Today (Wednesday 14th March) marks the 35th national No Smoking Day, challenging smokers to be a quitter for 24 hours.
The annual day, which sees around 700,000 attempted quits across the UK, encourages smokers to give no smoking a go for one day in the hope they will eventually feel ready to quit for good.
Currently in Wales, 19% of adults and 9% of 15/16-year olds smoke regularly. A recent survey showed that 64% of all smokers would like to give up, 44% have tried and 7% of people currently use an e-cigarette.
The unknown of what to expect when stopping smoking often puts off would-be quitters but that’s where No Smoking Day comes in, giving smokers an insight into what to expect when they finally go smokefree. Picking a specific date to quit, such as No Smoking Day, also means quitters are more likely to stay smokefree as they’re mentally ready for the challenge.
Tobacco control campaign group ASH Wales Cymru have created a timeline looking at what happens to the body during the 24 hours of No Smoking Day.
- 20 minutes: After just 20 minutes of that last cigarette the body begins to recover. Nicotine, the addictive bit of smoking, is a stimulant which gives the body that ‘hit’, but this only lasts for a matter of minutes. Not long after the last puff of smoke, heart rate and blood pressure return to normal following this high.
- 8 hours: This is the testing time when most quitters reach for another cigarette. The effects of withdrawal are strong as nicotine leaves the bloodstream and cravings start to increase. A top tip is to find something to keep the mind and hands distracted - fiddle with a pen and pick up a crossword!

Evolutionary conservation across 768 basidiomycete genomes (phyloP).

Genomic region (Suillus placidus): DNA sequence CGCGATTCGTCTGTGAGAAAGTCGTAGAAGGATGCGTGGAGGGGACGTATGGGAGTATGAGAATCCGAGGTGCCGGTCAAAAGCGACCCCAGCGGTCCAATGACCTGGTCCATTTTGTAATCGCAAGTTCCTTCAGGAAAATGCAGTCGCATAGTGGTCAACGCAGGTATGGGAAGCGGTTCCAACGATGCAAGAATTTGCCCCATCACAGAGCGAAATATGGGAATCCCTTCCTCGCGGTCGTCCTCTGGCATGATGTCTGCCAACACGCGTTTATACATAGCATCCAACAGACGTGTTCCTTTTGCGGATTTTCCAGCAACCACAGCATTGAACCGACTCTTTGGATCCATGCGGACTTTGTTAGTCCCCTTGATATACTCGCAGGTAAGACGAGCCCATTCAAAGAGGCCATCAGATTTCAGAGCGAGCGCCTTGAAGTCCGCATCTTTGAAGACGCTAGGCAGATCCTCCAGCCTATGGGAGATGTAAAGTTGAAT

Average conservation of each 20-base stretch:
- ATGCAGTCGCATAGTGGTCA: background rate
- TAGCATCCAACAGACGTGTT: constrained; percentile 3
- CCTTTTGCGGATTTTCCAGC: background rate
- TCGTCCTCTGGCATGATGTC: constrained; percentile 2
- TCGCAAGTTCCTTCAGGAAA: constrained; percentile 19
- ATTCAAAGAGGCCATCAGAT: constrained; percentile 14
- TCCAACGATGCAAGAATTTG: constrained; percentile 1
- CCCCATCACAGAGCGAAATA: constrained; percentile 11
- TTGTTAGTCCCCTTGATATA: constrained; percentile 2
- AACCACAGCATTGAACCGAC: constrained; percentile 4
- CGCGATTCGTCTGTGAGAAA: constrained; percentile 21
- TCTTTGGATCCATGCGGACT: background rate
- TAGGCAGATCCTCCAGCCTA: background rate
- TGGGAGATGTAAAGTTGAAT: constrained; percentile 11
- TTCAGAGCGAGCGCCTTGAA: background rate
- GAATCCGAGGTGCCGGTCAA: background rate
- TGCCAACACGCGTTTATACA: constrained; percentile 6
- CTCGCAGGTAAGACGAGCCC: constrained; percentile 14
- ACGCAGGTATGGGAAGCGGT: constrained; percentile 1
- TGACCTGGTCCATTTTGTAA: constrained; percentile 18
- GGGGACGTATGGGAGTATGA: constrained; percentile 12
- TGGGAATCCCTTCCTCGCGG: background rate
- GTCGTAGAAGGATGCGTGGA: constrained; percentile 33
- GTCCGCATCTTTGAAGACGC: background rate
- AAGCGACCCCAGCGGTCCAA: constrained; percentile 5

- 12 hours: Oxygen levels return to normal as poisonous smoke leaves the blood and body. It is this smoke which is the killer part of smoking, causing 1 in 2 long-term smokers to die from the addictive habit.
- 24 hours: Anxiety and ‘stress’ levels peak. The feeling of stress associated with quitting smoking isn’t really stress - it’s a sign of withdrawal. It’s untrue that smoking de-stresses – it just feeds a craving. In fact, research shows non- and ex-smokers feel less stressed than smokers.
Quitting smoking has enormous long-term benefits too as making it 10 years smokefree will see an ex-smoker’s risk of lung cancer, one of the most likely harms to a smoker’s life, become half that of a smoker. It’s great news for the heart as well; after 10 years smokefree the chance of a heart attack becomes the same as a non-smoker.
ASH Wales’ Chief Executive, Suzanne Cass, said: “No Smoking Day is a fantastic opportunity for smokers to give quitting a try and hopefully spur them on to say goodbye to tobacco for good. With thousands of others taking part of the day, would-be quitters can be reassured they’re not alone and there’s lots of great support out there, like with Help Me Quit, to keep them motivated throughout the day.
“Over 5,000 people die every single year in Wales from preventable illnesses caused by smoking. Every event like No Smoking Day or Stoptober which helps tackle this shocking statistic are crucially important and must be supported across Wales.”
The NHS offers a free stop smoking service in Wales called Help Me Quit. Smokers are four times more likely to stay smokefree with support than if they go it alone. To get free, local, and tailored advice visit www.helpmequit.wales, text ‘HMQ’ to 80818 or phone 08000 852 219.